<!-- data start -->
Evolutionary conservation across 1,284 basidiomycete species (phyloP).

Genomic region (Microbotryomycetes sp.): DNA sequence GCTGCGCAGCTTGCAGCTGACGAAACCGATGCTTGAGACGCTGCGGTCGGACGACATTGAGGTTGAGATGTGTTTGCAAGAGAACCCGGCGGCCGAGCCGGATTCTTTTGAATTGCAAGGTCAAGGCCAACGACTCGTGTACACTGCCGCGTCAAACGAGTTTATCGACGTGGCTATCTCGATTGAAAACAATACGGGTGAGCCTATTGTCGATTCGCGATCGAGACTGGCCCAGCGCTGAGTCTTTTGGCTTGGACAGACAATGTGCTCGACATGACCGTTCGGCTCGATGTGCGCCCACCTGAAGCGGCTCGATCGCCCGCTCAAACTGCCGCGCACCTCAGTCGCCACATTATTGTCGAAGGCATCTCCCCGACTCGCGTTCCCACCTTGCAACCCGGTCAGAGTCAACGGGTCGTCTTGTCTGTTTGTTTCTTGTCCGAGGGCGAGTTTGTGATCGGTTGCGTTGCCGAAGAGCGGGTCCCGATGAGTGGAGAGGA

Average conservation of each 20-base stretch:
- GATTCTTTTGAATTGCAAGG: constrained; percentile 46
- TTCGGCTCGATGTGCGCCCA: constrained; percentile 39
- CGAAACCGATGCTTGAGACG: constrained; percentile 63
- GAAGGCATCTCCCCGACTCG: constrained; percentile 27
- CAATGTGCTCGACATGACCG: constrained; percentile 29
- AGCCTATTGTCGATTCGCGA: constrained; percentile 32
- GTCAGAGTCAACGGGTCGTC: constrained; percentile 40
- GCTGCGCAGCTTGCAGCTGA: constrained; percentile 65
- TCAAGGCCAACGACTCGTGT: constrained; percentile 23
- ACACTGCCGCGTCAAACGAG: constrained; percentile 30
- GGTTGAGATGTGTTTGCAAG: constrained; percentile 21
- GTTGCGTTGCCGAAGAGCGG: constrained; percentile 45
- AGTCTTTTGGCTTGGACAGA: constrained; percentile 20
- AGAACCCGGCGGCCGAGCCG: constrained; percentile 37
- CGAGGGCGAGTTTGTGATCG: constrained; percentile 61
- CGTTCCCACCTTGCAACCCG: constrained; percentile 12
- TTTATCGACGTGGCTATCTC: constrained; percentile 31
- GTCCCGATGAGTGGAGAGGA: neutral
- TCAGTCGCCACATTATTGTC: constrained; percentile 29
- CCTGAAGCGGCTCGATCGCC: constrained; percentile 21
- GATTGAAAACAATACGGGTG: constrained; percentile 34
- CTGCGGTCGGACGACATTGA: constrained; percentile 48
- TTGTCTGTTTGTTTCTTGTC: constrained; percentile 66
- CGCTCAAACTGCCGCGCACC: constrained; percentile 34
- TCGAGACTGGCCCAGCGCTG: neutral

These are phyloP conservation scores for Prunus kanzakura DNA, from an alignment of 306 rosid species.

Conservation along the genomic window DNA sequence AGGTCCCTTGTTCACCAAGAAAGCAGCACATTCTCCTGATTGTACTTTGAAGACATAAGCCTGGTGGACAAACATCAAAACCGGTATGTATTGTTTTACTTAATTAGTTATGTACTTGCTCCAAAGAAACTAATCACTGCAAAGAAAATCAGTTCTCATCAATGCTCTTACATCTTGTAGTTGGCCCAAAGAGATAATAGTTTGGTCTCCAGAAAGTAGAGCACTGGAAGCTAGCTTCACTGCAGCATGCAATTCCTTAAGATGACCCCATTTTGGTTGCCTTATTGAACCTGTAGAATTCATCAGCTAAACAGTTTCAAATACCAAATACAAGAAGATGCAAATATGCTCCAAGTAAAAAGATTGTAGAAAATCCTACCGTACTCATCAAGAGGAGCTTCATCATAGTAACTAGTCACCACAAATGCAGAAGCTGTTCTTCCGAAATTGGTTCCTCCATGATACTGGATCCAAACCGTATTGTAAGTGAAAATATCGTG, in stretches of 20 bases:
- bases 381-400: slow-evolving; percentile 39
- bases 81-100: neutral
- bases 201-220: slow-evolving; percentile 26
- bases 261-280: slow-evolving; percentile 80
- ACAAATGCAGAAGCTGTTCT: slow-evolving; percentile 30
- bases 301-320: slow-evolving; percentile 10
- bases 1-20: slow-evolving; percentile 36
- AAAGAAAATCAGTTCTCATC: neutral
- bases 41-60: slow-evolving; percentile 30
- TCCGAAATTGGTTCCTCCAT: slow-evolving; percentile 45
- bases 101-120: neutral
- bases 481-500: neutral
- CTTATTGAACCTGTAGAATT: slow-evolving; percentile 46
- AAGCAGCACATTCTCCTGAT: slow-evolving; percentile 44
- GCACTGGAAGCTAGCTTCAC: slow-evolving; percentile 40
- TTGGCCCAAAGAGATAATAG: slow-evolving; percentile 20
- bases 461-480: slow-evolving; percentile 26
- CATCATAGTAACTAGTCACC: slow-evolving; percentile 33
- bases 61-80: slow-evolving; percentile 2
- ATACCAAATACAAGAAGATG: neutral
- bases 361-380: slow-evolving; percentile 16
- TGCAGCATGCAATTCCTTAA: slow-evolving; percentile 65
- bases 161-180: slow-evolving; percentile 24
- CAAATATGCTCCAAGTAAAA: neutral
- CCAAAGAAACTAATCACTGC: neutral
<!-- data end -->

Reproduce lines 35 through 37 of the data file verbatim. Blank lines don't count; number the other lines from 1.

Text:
- ACAAATGCAGAAGCTGTTCT: slow-evolving; percentile 30
- bases 301-320: slow-evolving; percentile 10
- bases 1-20: slow-evolving; percentile 36